The third means is the one I think has become the most common. You're not playing "as" the character, or being "the" character, but are simply observing a story with characters in it, whereas you, the player, don't really exist. You're basically "God" if you will, directing events as they unfold. The Warcraft III games are an example-you as the player are never referred to. You're simply playing a story with characters in it, and this rings true bar the Horde campaign of Reign of Chaos, where Rexaar is your character. The early Dawn of War games, Universe at War, Supreme Commander and Halo Wars are other examples I can name of this approach.
So how effective is it? In my mind, certainly better than "commander x and his silent camera shot." But is it better than form 2? I'm...not really sure. Thing is, Raynor had 12 years worth of material to back him up, but if he'd been thrown right out in front of us? I'd probably still like the approach, but still...
Still, in the end, I think form 2 can work regardless, citing Tiberian Sun as an example. Form 3 is definately good also, whereas form 1...well, sorry, but I think it's really just outdated, back from the days where games as a whole were finding their feet in the telling of stories (outside the RPG genre I guess) and when technology was more limited as well.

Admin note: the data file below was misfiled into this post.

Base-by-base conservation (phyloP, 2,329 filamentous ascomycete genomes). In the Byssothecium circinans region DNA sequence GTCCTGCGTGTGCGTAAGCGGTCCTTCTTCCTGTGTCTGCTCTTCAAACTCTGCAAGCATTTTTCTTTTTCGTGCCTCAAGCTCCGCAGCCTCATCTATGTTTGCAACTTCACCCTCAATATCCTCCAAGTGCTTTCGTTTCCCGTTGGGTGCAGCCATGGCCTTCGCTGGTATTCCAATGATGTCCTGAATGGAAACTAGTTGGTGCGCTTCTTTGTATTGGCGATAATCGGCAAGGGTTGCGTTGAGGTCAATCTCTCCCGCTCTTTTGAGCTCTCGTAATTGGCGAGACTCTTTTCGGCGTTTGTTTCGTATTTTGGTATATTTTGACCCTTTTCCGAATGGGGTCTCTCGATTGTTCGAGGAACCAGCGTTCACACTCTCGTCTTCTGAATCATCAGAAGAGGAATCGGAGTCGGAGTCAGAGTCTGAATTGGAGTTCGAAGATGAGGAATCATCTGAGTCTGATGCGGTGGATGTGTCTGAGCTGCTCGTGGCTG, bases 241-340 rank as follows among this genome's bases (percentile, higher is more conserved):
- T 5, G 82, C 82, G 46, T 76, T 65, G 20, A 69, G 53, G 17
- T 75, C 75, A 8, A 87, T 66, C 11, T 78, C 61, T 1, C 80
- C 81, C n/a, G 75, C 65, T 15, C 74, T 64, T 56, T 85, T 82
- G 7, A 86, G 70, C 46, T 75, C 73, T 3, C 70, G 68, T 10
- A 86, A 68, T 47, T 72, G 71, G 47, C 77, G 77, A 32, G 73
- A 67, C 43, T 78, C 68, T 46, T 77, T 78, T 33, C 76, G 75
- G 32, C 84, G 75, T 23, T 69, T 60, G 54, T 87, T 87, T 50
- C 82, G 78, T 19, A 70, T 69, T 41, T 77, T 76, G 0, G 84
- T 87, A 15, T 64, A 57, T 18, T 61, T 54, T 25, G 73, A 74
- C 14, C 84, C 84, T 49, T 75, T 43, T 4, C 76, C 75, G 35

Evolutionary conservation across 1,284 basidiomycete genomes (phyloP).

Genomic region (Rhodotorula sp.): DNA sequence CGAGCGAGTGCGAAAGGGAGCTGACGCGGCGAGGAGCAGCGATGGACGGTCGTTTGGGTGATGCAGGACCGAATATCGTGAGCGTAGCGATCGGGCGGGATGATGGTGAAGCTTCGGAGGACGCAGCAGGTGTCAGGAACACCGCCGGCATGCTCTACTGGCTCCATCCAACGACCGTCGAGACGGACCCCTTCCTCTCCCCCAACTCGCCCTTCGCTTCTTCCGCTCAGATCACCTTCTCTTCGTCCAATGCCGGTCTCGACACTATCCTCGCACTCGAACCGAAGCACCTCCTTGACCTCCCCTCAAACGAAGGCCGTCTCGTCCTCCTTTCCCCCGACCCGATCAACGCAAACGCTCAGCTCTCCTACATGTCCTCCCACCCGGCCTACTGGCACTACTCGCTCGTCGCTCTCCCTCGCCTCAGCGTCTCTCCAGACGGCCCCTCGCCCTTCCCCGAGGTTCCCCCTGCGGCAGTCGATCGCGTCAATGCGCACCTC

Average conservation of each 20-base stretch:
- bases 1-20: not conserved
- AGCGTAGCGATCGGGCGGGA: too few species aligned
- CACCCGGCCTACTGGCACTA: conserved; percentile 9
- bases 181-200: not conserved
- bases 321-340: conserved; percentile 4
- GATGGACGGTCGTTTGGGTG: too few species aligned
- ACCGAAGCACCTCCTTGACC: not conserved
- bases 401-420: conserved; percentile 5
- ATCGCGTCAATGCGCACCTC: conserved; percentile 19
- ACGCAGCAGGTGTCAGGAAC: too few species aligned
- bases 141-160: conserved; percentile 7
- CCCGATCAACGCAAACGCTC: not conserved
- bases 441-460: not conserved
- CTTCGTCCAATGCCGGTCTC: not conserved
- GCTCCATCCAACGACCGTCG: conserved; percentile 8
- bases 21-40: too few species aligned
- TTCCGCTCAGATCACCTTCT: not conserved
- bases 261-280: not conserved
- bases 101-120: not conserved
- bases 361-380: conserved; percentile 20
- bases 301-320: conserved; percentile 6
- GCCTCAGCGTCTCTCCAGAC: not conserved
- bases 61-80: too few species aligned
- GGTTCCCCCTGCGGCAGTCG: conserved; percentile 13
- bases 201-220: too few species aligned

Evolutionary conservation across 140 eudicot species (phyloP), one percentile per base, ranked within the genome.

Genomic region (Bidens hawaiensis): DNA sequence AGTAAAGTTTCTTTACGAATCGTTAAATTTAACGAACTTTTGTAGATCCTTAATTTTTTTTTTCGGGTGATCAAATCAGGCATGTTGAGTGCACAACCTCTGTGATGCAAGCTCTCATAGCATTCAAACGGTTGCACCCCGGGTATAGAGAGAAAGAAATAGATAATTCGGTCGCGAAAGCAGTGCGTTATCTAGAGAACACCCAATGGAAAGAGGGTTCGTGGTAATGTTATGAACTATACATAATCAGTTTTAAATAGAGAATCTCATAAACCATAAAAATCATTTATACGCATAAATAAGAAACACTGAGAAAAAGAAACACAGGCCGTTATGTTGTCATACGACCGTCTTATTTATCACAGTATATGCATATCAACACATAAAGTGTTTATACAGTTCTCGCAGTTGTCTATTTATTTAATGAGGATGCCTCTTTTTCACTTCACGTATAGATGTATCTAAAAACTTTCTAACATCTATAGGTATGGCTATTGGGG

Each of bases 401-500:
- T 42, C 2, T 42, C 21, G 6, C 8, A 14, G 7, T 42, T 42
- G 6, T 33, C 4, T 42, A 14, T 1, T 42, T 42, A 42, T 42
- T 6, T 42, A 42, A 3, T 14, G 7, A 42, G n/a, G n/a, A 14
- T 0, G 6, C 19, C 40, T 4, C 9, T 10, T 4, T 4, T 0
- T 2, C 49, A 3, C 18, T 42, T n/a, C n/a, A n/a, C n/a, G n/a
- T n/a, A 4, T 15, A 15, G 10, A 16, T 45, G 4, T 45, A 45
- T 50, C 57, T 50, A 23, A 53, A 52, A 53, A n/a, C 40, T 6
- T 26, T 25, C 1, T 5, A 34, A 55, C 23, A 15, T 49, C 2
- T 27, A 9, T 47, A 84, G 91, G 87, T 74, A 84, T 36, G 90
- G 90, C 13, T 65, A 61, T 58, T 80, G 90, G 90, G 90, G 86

So yes. Question for the RTS section would be, of the three 'forms' I've mentioned, what are your thoughts? And if there's another form you can identify, I'd be all ears. I had more genres to talk about, but it was taking too long, and it's pointless to write at length if no-one's going to talk about it. If it's a subject people want to discuss, I'll be happy to, er, vent my spleen more. If not, sorry for wasting your time.
Edit: There's also "form 4" to consider, I just remembered, whereas characters are pretty much non-existant completely. Total War, Age of Empires, Empire Earth...think these could be called examples of this area, but I'm afraid that of the RTS games I've played over the years, the realm of "form 4" isn't one I can speak on too extensively. Feel free to do so though.